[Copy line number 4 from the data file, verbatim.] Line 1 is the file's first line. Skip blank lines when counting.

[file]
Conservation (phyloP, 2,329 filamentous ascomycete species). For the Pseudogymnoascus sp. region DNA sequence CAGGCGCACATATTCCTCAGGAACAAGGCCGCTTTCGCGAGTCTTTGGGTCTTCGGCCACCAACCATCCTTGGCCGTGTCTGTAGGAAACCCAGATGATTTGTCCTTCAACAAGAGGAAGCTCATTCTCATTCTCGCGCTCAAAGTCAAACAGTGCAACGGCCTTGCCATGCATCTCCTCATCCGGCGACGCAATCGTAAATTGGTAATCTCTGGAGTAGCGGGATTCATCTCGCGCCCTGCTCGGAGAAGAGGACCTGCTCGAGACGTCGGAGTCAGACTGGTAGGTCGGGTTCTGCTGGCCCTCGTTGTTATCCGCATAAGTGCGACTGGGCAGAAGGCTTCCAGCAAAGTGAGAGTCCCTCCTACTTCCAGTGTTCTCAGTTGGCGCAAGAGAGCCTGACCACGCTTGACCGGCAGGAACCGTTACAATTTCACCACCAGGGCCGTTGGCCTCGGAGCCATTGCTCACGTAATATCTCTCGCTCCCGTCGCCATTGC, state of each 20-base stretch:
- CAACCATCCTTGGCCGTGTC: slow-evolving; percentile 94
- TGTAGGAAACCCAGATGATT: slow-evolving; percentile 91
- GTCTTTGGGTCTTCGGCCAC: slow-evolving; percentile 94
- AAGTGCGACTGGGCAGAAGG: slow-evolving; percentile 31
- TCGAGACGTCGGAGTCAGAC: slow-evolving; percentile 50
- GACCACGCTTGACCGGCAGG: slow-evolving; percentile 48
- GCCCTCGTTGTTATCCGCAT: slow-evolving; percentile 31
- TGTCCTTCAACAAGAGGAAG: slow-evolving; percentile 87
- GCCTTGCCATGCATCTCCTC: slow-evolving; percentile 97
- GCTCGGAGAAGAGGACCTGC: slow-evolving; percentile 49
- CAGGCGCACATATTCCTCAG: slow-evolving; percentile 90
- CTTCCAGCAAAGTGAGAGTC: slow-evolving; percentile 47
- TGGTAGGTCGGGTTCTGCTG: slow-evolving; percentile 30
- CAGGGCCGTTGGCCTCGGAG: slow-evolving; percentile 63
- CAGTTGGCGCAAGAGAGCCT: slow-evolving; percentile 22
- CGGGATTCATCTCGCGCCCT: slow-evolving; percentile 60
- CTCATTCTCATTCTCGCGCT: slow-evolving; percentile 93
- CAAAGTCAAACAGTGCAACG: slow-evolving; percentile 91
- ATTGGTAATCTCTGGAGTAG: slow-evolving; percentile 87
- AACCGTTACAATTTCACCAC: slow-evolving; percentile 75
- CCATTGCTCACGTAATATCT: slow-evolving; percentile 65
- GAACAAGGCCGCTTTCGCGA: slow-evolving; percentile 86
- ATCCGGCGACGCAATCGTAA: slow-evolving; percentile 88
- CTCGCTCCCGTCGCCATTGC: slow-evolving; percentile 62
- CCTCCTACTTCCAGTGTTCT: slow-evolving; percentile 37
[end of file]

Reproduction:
- GTCTTTGGGTCTTCGGCCAC: slow-evolving; percentile 94